Part I: Now that you are thoroughly familiar with the ACA Code of Ethics, read and submit a 2 pages on the case example attached. This has to do with your becoming aware of a colleague whose behavior has become of concern to you.
Part II: Imagine that you are practicing as a professional counselor, and…. (see attached information and instructions for completing this part of this overall assignment. (SelfCare and Wellness) 2 pages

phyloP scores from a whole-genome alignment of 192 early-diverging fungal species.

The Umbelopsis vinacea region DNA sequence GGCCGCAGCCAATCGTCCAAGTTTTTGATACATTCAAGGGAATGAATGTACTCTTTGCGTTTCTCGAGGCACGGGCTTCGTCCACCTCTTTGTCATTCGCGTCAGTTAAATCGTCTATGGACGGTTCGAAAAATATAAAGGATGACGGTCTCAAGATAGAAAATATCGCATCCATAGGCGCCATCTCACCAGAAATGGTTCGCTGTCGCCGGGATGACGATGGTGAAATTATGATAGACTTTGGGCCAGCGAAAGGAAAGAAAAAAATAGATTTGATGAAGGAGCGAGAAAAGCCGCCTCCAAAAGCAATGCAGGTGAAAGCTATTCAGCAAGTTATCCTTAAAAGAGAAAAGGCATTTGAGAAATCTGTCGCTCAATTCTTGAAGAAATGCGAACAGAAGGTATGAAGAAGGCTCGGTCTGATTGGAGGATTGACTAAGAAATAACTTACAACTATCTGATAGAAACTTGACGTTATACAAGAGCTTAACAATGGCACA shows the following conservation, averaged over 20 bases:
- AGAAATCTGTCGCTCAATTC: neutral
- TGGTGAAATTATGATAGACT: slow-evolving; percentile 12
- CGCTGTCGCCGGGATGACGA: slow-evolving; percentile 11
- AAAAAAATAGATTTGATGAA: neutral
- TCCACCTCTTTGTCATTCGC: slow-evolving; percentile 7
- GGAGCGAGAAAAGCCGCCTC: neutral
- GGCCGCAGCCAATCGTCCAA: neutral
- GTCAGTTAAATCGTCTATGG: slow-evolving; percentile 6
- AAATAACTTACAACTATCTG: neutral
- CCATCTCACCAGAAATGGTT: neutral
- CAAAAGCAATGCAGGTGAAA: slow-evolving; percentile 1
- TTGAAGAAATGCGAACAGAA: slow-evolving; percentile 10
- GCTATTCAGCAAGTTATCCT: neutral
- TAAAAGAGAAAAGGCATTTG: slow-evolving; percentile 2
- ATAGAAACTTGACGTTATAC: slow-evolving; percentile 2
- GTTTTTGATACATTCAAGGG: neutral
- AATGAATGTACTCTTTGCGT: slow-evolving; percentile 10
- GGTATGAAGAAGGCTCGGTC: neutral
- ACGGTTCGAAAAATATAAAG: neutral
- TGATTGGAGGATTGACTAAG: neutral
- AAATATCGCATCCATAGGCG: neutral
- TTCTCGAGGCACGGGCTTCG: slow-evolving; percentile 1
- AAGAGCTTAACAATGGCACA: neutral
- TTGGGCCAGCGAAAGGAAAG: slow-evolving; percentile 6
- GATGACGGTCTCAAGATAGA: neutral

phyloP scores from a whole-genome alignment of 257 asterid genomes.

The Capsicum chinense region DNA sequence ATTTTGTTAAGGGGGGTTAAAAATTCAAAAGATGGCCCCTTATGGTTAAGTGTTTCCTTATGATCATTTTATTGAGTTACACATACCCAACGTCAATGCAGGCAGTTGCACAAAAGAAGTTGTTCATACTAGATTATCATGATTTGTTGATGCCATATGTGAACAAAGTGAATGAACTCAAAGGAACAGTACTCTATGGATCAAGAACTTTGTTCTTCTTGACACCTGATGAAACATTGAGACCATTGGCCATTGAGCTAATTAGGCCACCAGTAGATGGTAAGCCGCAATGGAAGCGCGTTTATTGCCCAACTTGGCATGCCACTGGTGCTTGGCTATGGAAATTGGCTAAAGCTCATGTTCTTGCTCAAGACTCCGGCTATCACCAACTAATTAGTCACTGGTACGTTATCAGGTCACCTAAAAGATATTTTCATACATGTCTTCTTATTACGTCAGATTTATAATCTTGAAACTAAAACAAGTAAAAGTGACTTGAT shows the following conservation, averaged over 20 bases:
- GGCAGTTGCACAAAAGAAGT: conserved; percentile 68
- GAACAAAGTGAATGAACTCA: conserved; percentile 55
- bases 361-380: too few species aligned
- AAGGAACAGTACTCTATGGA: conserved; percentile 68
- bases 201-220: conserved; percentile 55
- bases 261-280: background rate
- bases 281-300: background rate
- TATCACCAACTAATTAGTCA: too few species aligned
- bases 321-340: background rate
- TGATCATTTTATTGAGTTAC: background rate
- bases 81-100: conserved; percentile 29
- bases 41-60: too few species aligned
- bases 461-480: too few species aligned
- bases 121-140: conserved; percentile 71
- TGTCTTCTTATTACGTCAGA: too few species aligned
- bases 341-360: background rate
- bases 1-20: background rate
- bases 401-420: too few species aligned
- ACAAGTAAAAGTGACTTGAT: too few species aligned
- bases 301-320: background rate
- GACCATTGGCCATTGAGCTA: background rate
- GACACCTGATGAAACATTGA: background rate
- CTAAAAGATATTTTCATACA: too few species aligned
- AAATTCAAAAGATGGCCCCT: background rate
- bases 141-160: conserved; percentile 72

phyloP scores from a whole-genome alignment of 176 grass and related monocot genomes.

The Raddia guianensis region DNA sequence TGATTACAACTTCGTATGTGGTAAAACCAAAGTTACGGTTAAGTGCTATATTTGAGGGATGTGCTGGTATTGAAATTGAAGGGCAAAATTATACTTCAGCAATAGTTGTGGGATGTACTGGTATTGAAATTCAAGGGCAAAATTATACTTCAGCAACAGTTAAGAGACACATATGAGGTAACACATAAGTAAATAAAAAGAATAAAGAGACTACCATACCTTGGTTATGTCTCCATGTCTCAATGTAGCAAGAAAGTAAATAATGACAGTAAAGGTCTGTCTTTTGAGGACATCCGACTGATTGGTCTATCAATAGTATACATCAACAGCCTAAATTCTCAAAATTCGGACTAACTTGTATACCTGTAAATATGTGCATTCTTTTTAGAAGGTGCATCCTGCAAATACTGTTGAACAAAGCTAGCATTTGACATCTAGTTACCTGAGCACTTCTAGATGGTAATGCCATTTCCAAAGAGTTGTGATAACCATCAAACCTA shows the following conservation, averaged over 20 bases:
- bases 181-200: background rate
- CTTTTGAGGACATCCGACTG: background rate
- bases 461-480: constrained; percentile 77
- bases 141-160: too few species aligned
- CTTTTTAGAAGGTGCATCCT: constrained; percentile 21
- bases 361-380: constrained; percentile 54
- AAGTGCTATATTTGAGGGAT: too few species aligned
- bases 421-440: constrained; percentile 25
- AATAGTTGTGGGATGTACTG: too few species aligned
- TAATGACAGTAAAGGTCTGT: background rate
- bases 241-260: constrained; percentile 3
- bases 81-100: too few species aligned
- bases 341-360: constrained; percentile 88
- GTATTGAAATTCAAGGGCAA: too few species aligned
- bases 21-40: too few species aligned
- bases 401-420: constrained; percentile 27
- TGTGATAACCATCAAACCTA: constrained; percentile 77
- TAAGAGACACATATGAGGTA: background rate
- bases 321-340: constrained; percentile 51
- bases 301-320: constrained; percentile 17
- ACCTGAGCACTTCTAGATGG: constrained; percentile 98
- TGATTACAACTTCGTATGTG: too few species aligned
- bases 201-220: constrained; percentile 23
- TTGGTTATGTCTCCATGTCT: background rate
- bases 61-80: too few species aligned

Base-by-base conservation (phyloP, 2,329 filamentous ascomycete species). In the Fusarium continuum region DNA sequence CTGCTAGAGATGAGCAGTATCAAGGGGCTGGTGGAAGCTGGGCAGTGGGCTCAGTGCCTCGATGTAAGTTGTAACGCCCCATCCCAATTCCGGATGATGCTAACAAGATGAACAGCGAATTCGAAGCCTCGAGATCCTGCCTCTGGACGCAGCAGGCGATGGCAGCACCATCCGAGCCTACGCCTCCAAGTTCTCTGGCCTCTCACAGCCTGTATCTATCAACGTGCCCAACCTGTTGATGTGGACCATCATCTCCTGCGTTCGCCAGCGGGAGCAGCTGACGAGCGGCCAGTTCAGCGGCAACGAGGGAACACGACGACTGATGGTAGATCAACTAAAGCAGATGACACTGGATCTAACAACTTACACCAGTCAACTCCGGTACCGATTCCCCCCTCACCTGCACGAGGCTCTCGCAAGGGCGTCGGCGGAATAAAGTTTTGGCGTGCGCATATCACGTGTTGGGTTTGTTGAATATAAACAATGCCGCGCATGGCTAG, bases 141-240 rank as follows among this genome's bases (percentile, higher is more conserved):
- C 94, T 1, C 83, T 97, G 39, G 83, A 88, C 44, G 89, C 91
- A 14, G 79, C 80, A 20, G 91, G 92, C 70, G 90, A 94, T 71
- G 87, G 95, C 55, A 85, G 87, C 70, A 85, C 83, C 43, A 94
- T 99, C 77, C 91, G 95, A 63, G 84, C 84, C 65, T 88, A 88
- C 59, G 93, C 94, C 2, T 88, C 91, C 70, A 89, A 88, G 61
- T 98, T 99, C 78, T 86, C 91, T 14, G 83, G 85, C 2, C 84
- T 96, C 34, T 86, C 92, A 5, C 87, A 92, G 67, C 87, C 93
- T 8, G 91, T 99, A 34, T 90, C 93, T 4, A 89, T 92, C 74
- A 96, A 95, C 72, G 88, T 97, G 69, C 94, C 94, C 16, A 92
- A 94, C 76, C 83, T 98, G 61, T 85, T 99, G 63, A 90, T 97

Wordsworth’s verdict after Blake’s death reflected many opinions of the time: “There was no doubt that this poor man was mad, but there is something in the madness of this man which interests me more than the sanity of Lord Byron and Walter Scott.” Blake’s style of writing was mostly pointing out a lot of negative aspects about things, relating many objects or places to political problems. In Blake’s London- Blake has a very pessimistic and sad look on the city. Blake also used metaphors, similes and personification but referring to the political problems happening, as well as problems with the city- this could be not just London but all cities in Britain at the time. For example-“… every blackening church appalls…” this is not just skin deep as the church walls were actually black with pollution and dirt, but on a deeper level where he is talking about the corruption in the church. Wordsworth compares ‘his’ version of London to beauty that’s different from surface appearances, and he used imagery to describe London’s beauty comparing it to natural valleys, green countryside and trickling rivers and streams. For example-“…Never did the sun more beautifully sleep, in his first splendour valley, rock, or hill…” There he is being more philosophical and pensive; there is less description and more awe of the actual city. Many of his works at that time expressed the beauty of a pure nature, while “Composed upon Westminster Bridge” praised the way nature and civilization could coexist- how the city was just as beautiful as the countryside but in a different, deeper way. “Ships, towers, domes, theatres, and temples lie, Open unto the fields, and to the sky.” In many of his poems, Wordsworth begins to go more and more into his own mind, not actually looking at surface appearances but looking through that sometimes into an almost trance-like state. “Of harmony, and the deep power of joy, We see into the life of things.” He says that in one of his poems in Tintern Abbey. He starts this by looking at the beauty of the landscape, then his mind drifts into deeper things, like his understanding of life and the world around him; “Until, the breath of this corporeal frame And even the motion of our human blood, Almost suspended, we ar>GET ANSWER